*The Optio S5z has six preset white balance options: Daylight, Tungsten, Cloudy, Shade and two fluorescent settings, one for "daylight" tubes and one for "white" tubes. There is also a custom white balance setting, for situations that the presets cannot handle. To set the white balance manually, the user must bring up the white balance option, point the camera at something white, and press the shutter. The LCD shows a live display of the camera adjusting to the lighting, helping users determine the accuracy of the set color balance.
*The Optio S5z's exposure modes are all automatic. In all of them except Green Mode, the EV control can adjust the exposure +/- 2 EV in 1/3-stop intervals. That's a standard range of control, though it's a bit unusual to have it available in so many picture modes.
*As with most compact digital cameras, the Optio S5z uses a multi-pattern metering system by default. Multi-pattern evaluates several segments of the view for exposure, and sets the exposure based on assumptions about typical pictures. For instance, it assumes that large, bright areas in the upper part of the frame are sky, and overexposes them to preserve detail in darker stuff at the center of the frame. Multi-pattern systems vary between manufacturers, but they are by far the most successful system for automated exposure.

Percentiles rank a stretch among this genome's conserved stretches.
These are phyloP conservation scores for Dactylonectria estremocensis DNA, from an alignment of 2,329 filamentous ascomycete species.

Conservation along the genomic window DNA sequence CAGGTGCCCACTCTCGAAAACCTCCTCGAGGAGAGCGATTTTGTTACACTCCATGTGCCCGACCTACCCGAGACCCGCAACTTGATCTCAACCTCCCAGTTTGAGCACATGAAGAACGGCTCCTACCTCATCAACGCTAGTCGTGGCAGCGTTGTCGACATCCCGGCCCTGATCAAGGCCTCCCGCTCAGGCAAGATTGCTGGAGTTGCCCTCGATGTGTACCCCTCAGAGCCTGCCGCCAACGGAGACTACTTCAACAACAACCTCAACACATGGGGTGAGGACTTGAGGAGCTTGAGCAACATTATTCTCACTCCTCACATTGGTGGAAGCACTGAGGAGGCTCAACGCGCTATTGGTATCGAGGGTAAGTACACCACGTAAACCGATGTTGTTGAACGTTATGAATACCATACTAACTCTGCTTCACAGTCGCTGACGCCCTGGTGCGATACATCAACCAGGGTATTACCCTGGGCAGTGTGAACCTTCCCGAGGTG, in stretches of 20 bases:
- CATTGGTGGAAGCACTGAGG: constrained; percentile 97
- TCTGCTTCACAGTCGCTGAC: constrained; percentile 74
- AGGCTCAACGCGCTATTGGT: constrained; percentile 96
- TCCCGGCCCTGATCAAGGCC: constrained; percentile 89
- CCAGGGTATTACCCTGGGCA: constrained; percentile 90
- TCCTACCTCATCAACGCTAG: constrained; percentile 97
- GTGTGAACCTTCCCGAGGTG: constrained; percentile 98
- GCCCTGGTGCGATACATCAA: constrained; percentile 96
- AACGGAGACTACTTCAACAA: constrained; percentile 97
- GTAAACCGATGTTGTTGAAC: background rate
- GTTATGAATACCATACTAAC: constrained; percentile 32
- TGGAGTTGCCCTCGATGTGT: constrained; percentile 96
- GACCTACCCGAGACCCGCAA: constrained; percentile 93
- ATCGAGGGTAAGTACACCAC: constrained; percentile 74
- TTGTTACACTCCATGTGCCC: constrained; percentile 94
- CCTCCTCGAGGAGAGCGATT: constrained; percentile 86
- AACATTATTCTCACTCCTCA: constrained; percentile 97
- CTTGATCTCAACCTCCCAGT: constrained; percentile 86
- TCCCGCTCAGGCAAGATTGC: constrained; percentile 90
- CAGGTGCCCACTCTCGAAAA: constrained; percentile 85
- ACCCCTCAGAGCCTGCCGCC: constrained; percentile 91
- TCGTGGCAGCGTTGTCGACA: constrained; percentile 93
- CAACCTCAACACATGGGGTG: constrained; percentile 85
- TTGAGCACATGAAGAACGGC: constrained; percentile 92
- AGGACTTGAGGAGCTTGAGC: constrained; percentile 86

The Optio S5z also offers an averaging mode, which measures exposure of the whole frame at once, with a bias for the center, and a spot mode, which measures a small area at the center of the frame. Both averaging and spot modes are useful to photographers who want to take a bit more control.
*According to Pentax, the Optio S5z’s purely automatic shutter operates from 4 to 1/2000 of a second; however, exposures longer than 1/4 of a second are only available in Night Mode. If you shut off the flash and try to take a picture in the dark in most modes, the camera stays at 1/4 of a second, no matter how badly that underexposes the picture. The F-stop and shutter speed display turn orange when the exposure won't make a good image, but the camera still goes ahead and takes them.
It seems that the Optio S5z is designed to protect the user from taking blurred pictures, but the result is no better - solid black pictures instead. A better choice would have been a warning message on the LCD, recommending a tripod or the flash.
*The 5.8-17.4mm Pentax zoom lens has a maximum aperture that ranges from f/2.6 at the wide end to f/4.8 at the telephoto end. Pentax doesn't list minimum apertures, but in use, they seem to range from f/4.6 to f/7.7. That's pretty limiting, compared to the aperture ranges on film cameras, but smaller apertures aren't feasible with such small sensors.
Picture Quality / Size Options*(6.0)
*Following a standard pattern for compact 5 megapixel cameras from a variety of manufacturers, the Optio S5z offers six image sizes and three quality settings. The sizes are 5, 4, 3, 2 and 1 megapixels, plus 640 x 480 pixels.